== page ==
Credit: Linda A. Cicero, Stanford News Service
Stanford University Affordability Initiative and Assessment
Last fall, Stanford University established an Affordability Task Force to better understand and explore possible solutions for addressing affordability issues in the Bay Area. I encourage all faculty, graduate students, postdoctoral scholars, and staff to provide input to the task force by completing the Affordability Assessment. A personalized link to the survey was sent on January 28. Learn more (requires SUNet ID).

Packard Children’s Broadcast Studio Brings Fun and Way to Connect
Courtesy of Packard Children’s Hospital 
Packard Children’s Broadcast Studio Brings Fun and Way to Connect
This story brought a smile to my face. A new broadcast studio at Lucile Packard Children’s Hospital Stanford is now airing live and recorded entertainment for patients who can also be featured on one of several daily programs. These shows provide an outlet for expression and fun while helping to build a sense of patient community and connection. Read more in Inside Stanford Medicine and Scope.

Stanford Researchers Create a Wireless, Battery-Free Blood Sensor
Credit: Rachel Baker
Stanford Researchers Create a Wireless, Battery-Free Blood Sensor
Surgeon Paige Fox and her Stanford colleagues have built a device that wirelessly monitors blood flow after surgery. It’s battery-free, wireless, and biodegradable. Read more in Inside Stanford Medicine and Scope.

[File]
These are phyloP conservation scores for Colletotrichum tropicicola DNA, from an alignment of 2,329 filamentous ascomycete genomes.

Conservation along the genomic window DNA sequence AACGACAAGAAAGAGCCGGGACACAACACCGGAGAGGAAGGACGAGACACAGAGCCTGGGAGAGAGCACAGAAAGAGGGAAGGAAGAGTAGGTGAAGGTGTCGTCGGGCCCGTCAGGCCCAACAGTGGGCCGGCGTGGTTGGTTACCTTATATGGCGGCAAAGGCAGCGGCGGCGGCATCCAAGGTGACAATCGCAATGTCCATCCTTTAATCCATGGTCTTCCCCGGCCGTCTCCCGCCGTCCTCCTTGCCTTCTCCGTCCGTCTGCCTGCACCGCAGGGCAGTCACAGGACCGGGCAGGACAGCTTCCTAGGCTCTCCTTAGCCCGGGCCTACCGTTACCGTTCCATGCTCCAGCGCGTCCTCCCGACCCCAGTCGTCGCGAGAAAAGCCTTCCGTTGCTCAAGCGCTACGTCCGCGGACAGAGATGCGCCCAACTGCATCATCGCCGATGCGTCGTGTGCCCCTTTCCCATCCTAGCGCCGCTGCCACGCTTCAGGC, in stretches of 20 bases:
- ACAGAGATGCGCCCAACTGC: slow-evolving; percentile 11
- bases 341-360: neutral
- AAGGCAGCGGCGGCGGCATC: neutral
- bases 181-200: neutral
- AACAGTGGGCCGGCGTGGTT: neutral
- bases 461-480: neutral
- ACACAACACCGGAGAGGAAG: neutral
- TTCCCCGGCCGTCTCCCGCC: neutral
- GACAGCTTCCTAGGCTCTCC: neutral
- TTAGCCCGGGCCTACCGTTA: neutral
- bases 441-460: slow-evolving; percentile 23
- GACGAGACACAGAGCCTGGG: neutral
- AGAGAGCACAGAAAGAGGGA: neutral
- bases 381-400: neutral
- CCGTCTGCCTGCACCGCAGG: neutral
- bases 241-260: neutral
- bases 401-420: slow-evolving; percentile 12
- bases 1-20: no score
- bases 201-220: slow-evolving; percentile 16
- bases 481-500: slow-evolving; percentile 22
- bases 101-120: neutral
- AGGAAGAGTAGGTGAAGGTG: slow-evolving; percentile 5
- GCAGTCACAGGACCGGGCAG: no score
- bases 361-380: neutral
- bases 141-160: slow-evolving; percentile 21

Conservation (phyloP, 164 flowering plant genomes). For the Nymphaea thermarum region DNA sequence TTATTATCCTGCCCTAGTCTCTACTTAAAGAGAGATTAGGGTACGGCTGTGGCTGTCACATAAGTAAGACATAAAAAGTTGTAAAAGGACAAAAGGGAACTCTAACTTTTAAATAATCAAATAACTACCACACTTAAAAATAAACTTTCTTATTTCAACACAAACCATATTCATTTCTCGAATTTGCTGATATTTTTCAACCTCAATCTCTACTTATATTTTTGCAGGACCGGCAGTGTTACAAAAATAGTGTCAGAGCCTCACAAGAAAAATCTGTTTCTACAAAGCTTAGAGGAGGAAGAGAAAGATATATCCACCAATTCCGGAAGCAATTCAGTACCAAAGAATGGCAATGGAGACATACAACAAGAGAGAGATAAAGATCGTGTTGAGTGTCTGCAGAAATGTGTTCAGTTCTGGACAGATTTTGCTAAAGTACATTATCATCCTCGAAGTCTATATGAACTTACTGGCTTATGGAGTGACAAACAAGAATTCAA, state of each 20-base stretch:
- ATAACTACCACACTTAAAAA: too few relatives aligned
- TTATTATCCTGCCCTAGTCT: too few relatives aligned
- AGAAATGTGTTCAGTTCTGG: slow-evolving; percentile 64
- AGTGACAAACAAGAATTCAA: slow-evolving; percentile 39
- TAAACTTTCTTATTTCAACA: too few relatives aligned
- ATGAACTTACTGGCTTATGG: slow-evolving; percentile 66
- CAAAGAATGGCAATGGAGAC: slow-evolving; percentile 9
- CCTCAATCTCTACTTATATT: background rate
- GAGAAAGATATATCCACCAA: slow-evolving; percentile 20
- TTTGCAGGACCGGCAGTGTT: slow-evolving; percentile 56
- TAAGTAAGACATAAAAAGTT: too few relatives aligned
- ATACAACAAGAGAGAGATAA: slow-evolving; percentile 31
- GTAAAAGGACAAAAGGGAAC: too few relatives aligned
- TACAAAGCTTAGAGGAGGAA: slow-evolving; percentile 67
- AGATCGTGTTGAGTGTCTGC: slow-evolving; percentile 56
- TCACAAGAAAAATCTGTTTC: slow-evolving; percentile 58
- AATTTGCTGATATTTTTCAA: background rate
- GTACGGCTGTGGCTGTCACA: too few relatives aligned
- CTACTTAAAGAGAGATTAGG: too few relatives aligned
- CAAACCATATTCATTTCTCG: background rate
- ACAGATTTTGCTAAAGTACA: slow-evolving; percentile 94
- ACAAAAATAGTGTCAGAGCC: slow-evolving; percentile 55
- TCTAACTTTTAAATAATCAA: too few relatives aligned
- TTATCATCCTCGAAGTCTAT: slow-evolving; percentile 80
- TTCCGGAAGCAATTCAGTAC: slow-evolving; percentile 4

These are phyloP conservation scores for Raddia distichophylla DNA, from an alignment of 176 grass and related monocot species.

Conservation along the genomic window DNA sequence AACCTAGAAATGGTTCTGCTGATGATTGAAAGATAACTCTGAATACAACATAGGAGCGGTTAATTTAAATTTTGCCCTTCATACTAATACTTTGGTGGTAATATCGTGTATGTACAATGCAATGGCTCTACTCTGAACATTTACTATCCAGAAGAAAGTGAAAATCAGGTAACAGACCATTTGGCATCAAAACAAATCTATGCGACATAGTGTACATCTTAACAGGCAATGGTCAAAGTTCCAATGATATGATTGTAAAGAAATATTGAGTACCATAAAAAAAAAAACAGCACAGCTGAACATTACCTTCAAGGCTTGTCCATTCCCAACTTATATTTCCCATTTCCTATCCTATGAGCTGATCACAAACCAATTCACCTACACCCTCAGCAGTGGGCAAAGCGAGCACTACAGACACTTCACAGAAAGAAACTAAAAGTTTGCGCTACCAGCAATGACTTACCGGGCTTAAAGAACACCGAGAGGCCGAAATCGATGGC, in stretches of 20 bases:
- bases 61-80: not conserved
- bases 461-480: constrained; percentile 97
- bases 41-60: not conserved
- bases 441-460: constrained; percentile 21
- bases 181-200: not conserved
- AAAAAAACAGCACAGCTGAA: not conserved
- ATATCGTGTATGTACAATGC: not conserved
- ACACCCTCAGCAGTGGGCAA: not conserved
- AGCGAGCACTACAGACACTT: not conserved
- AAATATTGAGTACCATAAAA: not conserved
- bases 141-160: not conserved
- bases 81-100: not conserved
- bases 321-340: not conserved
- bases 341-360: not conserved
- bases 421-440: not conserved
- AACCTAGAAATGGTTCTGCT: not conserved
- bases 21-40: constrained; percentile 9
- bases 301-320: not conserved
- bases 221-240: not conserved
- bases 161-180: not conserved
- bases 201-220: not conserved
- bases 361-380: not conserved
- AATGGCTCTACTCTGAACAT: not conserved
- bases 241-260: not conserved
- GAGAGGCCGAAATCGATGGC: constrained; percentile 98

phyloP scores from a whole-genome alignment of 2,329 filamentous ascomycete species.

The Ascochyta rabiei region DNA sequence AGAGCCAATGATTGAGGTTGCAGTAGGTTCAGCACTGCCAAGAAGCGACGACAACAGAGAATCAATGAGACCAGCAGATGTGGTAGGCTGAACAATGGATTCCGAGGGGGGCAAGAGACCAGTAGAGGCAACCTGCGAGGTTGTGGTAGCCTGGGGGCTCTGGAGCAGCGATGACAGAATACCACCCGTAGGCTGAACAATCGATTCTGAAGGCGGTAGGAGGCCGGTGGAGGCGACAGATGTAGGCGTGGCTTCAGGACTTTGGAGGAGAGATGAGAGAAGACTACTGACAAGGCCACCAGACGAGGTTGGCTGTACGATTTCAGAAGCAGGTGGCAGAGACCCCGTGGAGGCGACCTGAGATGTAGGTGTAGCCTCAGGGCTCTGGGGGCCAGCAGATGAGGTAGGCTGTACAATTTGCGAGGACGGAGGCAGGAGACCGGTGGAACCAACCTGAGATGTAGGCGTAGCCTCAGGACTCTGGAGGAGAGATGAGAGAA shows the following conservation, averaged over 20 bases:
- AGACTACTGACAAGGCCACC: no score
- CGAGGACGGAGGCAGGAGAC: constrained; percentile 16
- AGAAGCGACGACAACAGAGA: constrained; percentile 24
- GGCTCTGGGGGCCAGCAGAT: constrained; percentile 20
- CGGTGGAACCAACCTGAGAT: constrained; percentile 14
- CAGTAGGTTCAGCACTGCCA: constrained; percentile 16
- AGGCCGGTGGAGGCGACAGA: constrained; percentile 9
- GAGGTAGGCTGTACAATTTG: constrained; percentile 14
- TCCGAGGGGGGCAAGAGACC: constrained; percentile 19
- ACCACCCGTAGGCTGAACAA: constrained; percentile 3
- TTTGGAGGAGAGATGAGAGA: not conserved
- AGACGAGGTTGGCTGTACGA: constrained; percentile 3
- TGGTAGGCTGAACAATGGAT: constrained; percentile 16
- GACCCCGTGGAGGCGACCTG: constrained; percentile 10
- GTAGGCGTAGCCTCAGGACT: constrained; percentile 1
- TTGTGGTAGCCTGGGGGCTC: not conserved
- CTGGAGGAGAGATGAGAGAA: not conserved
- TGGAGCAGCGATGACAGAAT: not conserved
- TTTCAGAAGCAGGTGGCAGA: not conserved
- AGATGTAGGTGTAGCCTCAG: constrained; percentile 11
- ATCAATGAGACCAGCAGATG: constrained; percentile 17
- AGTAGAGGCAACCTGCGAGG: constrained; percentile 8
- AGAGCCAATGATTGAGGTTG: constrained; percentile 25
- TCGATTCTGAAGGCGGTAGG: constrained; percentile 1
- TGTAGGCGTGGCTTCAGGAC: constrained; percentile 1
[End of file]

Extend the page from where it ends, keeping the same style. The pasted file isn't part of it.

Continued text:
A Different Kind of Wireless at Stanford Health Care
Courtesy of Stanford Health Care
A Different Kind of Wireless at Stanford Health Care
Stanford Health Care has adopted a wireless system for tagging breast cancer tumors that not only reduces patient anxiety and discomfort but also improves precision in locating lesions. Read more.

Engineered Immune Cells Target Broad Range of Pediatric Tumors
Credit: Steve Fisch
Engineered Immune Cells Target Broad Range of Pediatric Tumors
In mouse studies, a Stanford-led team has developed an immune cell that eliminates several types of childhood tumors. The innovation may help with relapsed or metastatic disease. Read more in Inside Stanford Medicine and Scope.

Stanford Researchers Discover the Neurons that Make Pain Unpleasant
Credit: Paul Sakuma
Stanford Researchers Discover the Neurons that Make Pain Unpleasant
Pain sensation and the emotional experience of pain are not the same, and now, in mice, Stanford scientists have found the neurons responsible for the latter. Read more in Inside Stanford Medicine and Scope.

Health Policy Forum: Suicide in America with Anne Case
Courtesy of Anne Case
Health Policy Forum: Suicide in America with Anne Case
Anne Case of Princeton (pictured) and Rebecca Bernert of Stanford will discuss the increasing rate of suicide in America and what can be done to reverse this trend. Boxed lunches will be available after the forum.

Monday, February 25
12–1 pm
Clark Center Auditorium

Learn more and register.

Dean’s Lecture Series with RWJF’s Richard Besser
Courtesy of Richard Besser
Dean’s Lecture Series with RWJF’s Richard Besser
Richard Besser, president and CEO of the Robert Wood Johnson Foundation, will talk about health equity and the social determinants of health, inviting questions from the audience. Lunch will be provided.

Wednesday, March 6
12–1 pm
Berg Hall

Learn more and register.